Thursday, June 20, 2024

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Lunch With...

Nick Tillinghast at Bubba


Nick Tillinghast owns and manages DM Does Things, which controls three Des Moines bars associated with the cooler, younger third millennium Des Moines. We asked him to lunch, and he chose Bubba. 

“I love this place. I eat here every Sunday.” So over whiskey pecan pie and chicken pimento wraps with sides of rice and hot sauce, we talked about the bar business in a changing city. 

Where did Tillinghast come from? 

“I grew up here on the southside, went to Lincoln High School and Iowa State. The day after I graduated from Iowa State, I moved to Las Vegas.”

Las Vegas is a great place to train for the hospitality industry. 

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“I worked for a public relations firm a few years and then went to work for Caesar’s Hospitality Marketing. They handled all Caesar’s properties.”

Caesar’s has hotels in 20 states now. That’s a huge company. 

“Yes, and diverse.”

So, what did Nick learn in Vegas that did not stay in Vegas? 

“I learned that people will pay more for cocktails if you market an experience as much as a drink. I know that you can’t totally translate that from Las Vegas to Des Moines because tourists are a huge part of the Vegas clientele. 

“Tourists save money all year for their trip. So, when they are on their vacation, they intend to splurge for experience as much as goods. Most drinkers in Des Moines are on a budget and have a much lower tolerable price point. People don’t save money for months for a night out in Des Moines.”

What bars are part of DM Does Things? 

“Hello, Marjorie, in the lobby of the former Des Moines Register and Tribune building, is our original bar. It’s an all-seated bar. We had some low tables when we opened, and people would mull around so that the seated customer felt uncomfortable. So, we raised the furniture and went to no standing. 

“Good News Darling is right behind Marjorie, in what was the building construction office. It was a pandemic inspiration. I was thinking of a small New York City bar, just 1,000 square feet and bartender centered. We have fun with drinks there. In August, we had a menu of Iowa State Fair food inspired cocktails.”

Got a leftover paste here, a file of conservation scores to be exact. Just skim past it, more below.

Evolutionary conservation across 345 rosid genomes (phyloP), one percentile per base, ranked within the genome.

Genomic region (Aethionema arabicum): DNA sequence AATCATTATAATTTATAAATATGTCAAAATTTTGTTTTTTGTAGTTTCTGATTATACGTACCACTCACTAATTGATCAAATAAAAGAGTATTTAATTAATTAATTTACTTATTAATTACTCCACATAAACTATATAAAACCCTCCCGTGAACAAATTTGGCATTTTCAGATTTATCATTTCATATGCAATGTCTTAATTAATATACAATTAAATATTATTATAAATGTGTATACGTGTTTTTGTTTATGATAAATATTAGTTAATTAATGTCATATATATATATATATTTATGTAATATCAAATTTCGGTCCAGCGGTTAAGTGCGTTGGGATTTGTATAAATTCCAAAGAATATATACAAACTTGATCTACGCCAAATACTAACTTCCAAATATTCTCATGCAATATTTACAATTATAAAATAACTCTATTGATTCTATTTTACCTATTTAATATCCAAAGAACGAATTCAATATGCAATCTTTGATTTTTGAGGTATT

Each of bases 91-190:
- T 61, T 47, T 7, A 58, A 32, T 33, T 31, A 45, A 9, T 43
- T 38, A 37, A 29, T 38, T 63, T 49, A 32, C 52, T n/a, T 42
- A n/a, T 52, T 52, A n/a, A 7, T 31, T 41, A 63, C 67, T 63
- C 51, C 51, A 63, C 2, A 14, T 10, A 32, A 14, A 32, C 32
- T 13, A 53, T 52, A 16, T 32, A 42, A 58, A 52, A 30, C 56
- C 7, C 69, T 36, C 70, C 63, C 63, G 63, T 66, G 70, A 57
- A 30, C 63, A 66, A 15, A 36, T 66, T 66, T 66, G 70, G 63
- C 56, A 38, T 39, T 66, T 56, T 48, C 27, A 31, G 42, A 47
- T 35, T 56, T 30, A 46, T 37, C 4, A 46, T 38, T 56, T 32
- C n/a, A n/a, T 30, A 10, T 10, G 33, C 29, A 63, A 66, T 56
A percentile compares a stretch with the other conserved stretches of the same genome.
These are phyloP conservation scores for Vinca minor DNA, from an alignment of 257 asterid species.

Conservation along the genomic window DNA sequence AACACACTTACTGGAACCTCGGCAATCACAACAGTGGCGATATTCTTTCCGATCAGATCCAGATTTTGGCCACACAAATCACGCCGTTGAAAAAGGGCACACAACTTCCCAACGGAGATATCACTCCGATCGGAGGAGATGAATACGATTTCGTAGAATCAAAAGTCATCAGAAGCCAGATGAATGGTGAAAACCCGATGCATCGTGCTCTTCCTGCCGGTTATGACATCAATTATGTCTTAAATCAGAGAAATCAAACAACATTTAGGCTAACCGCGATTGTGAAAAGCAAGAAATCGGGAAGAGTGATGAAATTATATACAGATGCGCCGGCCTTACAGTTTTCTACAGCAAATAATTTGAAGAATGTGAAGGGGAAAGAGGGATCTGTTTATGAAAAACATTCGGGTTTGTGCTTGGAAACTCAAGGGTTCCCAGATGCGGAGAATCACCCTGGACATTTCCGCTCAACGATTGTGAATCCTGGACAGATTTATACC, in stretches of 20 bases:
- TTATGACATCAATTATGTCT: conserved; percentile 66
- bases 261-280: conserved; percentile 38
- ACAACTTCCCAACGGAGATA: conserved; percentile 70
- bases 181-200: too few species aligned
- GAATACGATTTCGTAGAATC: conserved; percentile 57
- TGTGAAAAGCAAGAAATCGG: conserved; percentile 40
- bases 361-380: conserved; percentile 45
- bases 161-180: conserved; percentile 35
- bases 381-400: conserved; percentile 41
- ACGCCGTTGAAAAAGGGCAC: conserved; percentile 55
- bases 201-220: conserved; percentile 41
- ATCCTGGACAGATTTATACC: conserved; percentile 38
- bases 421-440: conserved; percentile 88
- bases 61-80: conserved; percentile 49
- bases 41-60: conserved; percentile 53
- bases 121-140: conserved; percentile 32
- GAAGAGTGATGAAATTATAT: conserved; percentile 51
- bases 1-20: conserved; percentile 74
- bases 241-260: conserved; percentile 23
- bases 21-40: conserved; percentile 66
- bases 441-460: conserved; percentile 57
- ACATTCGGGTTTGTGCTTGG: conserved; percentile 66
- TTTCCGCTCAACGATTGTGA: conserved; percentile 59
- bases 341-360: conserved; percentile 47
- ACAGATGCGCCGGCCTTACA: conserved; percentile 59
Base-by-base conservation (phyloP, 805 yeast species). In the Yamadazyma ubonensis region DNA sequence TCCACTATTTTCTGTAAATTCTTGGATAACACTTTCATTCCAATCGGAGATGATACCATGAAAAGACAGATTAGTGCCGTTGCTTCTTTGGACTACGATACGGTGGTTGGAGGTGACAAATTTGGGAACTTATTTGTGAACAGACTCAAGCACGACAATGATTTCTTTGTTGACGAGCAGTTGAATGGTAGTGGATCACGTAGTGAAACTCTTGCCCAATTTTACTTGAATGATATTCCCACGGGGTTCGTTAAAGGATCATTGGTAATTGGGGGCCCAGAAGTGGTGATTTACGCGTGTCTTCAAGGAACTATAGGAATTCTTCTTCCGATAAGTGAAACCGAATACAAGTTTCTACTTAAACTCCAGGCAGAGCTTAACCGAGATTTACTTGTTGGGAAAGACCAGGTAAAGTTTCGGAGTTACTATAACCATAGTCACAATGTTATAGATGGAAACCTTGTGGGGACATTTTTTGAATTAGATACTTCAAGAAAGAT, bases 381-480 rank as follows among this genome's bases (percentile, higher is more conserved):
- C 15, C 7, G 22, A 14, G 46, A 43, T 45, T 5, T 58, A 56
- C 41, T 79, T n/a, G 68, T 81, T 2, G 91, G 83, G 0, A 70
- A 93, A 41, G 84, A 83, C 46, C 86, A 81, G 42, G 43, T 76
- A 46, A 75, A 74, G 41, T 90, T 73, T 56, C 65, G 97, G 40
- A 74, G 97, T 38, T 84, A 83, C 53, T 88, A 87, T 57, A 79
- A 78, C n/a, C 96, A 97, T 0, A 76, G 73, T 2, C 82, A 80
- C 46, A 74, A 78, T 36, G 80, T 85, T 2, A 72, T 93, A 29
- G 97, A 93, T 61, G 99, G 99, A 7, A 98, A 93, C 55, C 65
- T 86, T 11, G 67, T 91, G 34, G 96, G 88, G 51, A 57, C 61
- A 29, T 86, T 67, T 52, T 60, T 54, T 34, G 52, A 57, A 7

What? Tell us more. 

“One was called the ‘cookie bucket.’ It was made with Cognac and punch. The other was called ‘street corn’ and contained gin, butter, roast corn, cheese and blueberries.” 

And the third bar? 

“That’s Secret Admirer. It’s 1,200 square feet in a triangle-shaped building from 1900. Our theme there is ‘simple but nice.’ It’s more user friendly with high quality mixes.” Like Topo Chico for soda.

What are typical cocktail prices in Las Vegas now? 

“On the Strip, it’s about $20, downtown about $15 and in so-called dives maybe $12.”

What are his favorite bars in Las Vegas? 

“My favorite place in Las Vegas is Velveteen Rabbit. That’s not well known outside Vegas because it’s downtown in the Arts District.”

They go all in for Rat Pack glam. Is that something that translates to Iowa? 

“Everyone who loves nostalgia and glamour loves the Rat Pack. In Vegas, there are enough good imitators that they do live music shows.”

What events that come to Des Moines are best for his bar business? 

“The American Cheese Society Annual Conference that took place in the Iowa Events Center this summer was huge for Hello, Marjorie. We are not a family-type place, so the Wells Fargo Arena shows that do best for us are the adult shows. Civic Center shows usually help.” 

Hello, Marjorie features two pieces of art that stick out. One is a portrait of an older woman enjoying a cigarette and a cocktail. The other is a neon sign quoting Jack Kerouac. What about those? 

“The lady is my grandmother, Marjorie Anderson. She drank sloe gin fizzes. Our Marjorie cocktail is similar, but we make it with Skyy gin, elderberry, spiced pear and lemon.”

There’s no more smoking, though. And Kerouac? 

“That’s from ‘On the Road’ when he passes through Des Moines hitchhiking to Denver.  He sees school girls boarding a bus and thinks about hanging around but pushes on to Denver after saying, ‘The prettiest girls in the world are in Des Moines.’ ”

Good News Darling has more of a newspaper theme than Marjorie? 

“We have old front pages on the wall.” That’s nostalgia without as much glamour. 

In Las Vegas, the only regulars in many bars are workers. What is Nick’s breakdown of regulars to first timers in Des Moines? 

“At Marjorie, it’s about 60 regulars to 40 first-timers. Business travelers help the latter number. At Secret Admirer, it’s more like 50-50. Good News Darling is more regulars, 80-20.” 

Are the bars seasonal? 

“We have a large patio overlooking the Courthouse at Secret Admirer, so it does better in warm weather. Hello, Marjorie gets a good push during the holidays.”

How does one sell experience as much as cocktails? 

“We try to greet every customer at the door, like a bellhop used to be the first person you talked to in a hotel. At Marjorie, we have a host. In the smaller bars, it’s the bartenders who need to do that. Everyone likes being noticed. It’s also important what they are sitting on. That’s why we changed furniture at Marjorie.”

What are Nick’s favorite places in Des Moines for drinking and for dining? 

“My favorite bars are Ernie’s (East 5th and Grand), Bartender’s Handshake (Ingersoll and 37th) and 85 Bar (432 E. Locust). My favorite restaurants are Bubba (10th and Mulberry), Cosi Cucina (1975 N.W. 86th St., Clive) and Clyde’s Fine Diner (111 E. Locust). ♦

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